Anglade blurs the lines within the art community of song and spoken word, as a hip-hop poet should. The prose is quick and sharp, like a jab in and out of your personal space. He provides an introduction to almost every poem as if he is on stage, preparing you for the next set, then- bam, he's in your ear with a story and a message. He has also placed a comprehensive index of citations at the end of the book, making no assumptions about your background knowledge and brings his work to your level. He uses a mix of current and historical references in his poetry and you may miss it if you're not paying close attention. Having only seen him perform in video clips, this edition of his book does a great job in highlighting the text in ways to show inflection on the page, and each line flows seamlessly into the next. I would imagine his tone and diction as I read his poems, and was later pleasantly surprised when it matched the videos of his most recent performances. The book as a whole plays out like a full stage production, including the moving introduction by fellow writer Shola Gbemi.
I love the writing in this book. First, as a reader, I didn't trip over any misspellings or writing errors. It's refreshing and I was able to stay focused on the content. Second, the book format is standard and unordinary, which I say as a good thing. It feels right at home with any other book I've purchased from a bookstore or online retailer. The only thing that did bother me was that every title is in quotes, which is unnecessary in book format. These critiques are less of an issue when you have a publisher behind you, but I have seen some books with questionable editing, proofreading, and formatting. So why bring it up at all? Because I'm impressed with Anglade's work both as a writer and as the face of an indie press. It makes me want to buy other Flowered Concrete publications in support of their work. When you hire good people, it makes you look good. Again, this is not rewarding the bare minimum, but acknowledge great work when you see it.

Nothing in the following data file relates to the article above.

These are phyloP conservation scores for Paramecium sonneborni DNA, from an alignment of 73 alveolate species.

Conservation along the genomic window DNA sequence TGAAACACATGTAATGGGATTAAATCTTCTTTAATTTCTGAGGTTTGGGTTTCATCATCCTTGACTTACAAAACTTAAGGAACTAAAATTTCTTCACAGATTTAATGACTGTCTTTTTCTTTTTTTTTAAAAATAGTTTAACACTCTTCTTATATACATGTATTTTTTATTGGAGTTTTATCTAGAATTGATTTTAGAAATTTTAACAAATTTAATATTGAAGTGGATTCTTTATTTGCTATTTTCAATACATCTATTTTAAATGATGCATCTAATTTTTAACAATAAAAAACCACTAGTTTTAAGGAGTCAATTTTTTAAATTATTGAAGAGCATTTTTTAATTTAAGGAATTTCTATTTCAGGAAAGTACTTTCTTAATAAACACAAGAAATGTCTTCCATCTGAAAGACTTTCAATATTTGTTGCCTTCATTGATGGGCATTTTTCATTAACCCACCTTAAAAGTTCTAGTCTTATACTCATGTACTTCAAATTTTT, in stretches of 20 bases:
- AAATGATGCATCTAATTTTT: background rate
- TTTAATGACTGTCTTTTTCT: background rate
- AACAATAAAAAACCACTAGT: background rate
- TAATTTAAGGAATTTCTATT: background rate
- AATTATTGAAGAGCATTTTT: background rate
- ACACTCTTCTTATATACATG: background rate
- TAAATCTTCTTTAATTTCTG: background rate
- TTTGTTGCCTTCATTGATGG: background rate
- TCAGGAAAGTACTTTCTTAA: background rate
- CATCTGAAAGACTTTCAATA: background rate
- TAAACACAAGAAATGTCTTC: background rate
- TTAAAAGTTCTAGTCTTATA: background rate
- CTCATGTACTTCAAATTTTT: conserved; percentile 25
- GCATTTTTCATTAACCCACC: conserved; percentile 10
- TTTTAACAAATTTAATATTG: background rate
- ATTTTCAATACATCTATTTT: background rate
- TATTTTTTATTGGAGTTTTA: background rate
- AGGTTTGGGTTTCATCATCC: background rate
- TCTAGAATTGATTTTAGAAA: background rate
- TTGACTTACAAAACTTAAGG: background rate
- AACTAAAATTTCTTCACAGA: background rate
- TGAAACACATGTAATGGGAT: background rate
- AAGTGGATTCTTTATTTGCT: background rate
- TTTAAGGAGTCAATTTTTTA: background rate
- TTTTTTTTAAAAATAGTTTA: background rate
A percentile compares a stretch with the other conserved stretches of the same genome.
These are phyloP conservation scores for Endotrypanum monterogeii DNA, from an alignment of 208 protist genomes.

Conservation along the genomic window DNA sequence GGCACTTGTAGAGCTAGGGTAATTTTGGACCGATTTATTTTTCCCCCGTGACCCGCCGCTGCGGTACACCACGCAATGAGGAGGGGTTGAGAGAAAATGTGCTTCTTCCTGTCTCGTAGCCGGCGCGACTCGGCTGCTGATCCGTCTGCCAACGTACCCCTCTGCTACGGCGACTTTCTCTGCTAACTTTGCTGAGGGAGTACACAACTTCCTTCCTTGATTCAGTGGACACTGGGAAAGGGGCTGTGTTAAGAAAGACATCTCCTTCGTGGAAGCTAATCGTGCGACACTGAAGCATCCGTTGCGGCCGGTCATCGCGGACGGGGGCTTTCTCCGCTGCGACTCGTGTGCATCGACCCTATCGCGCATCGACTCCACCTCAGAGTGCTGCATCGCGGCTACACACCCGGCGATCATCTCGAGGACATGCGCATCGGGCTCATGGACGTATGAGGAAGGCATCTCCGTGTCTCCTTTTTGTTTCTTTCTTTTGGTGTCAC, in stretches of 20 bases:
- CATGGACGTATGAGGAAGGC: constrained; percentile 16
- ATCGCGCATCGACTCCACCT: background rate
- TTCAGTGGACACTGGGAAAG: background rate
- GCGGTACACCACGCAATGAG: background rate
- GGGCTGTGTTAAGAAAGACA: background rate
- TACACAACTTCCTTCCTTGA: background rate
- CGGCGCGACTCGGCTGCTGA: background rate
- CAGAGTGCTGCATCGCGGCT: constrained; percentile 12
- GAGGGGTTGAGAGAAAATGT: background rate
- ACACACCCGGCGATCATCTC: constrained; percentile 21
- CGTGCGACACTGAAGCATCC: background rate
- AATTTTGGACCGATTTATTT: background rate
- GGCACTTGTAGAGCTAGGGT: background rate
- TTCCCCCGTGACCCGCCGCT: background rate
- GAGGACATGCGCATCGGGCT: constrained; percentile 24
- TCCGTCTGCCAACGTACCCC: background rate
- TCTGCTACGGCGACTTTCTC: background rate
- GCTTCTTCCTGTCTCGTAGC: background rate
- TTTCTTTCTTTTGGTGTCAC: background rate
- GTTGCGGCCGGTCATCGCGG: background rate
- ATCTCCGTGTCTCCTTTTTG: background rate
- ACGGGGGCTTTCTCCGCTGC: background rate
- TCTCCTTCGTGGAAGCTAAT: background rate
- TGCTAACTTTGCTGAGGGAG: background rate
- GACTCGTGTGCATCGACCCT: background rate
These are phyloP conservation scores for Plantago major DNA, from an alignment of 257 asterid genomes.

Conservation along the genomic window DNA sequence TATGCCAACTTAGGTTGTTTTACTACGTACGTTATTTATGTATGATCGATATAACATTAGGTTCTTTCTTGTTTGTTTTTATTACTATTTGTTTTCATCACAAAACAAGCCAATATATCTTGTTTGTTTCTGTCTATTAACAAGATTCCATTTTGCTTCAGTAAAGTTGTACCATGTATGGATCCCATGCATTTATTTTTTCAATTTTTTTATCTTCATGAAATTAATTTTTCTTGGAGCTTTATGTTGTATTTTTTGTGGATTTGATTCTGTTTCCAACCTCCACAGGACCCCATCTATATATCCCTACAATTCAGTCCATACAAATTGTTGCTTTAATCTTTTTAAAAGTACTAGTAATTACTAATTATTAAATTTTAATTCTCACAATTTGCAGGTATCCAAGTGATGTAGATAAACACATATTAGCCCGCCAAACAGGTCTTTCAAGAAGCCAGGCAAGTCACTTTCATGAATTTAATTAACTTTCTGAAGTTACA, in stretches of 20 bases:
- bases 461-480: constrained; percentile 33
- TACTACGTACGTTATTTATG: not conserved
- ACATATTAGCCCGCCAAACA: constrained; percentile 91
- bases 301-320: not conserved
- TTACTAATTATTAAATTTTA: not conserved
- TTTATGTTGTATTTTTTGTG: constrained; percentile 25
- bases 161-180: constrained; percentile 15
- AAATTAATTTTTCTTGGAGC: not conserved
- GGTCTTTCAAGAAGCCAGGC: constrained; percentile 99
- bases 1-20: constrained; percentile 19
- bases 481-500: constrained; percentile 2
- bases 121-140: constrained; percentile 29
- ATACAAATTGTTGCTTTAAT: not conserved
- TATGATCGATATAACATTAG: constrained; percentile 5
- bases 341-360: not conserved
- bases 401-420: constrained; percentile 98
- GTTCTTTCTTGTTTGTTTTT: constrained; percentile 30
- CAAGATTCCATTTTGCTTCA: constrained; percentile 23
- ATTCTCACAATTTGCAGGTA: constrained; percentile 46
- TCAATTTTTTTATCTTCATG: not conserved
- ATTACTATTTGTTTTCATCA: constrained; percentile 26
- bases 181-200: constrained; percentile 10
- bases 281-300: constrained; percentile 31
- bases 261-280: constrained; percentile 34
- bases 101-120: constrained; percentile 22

There is a simplicity to his work that can be mistaken as inexperience if you read his poems expecting Warsan Shire level of pain. We tend to give male poets fewer accolades than female poets because we dismiss their methods of grief. I was moved by his work, but it didn't HIT me until I stepped back and assessed his grief through his eyes and not my own. In his piece "Thirty?", he begs for his life to be more than just a statistic since black men have a high mortality rate. When your reality is deadly, you don't need to be metaphoric about your art. Black life is seen as inherently political in a number of ways and it's refreshing to see him boldly step into those moments of truth. My biggest regret when it comes to this type of poetry is that I haven't had the chance to experience more of it.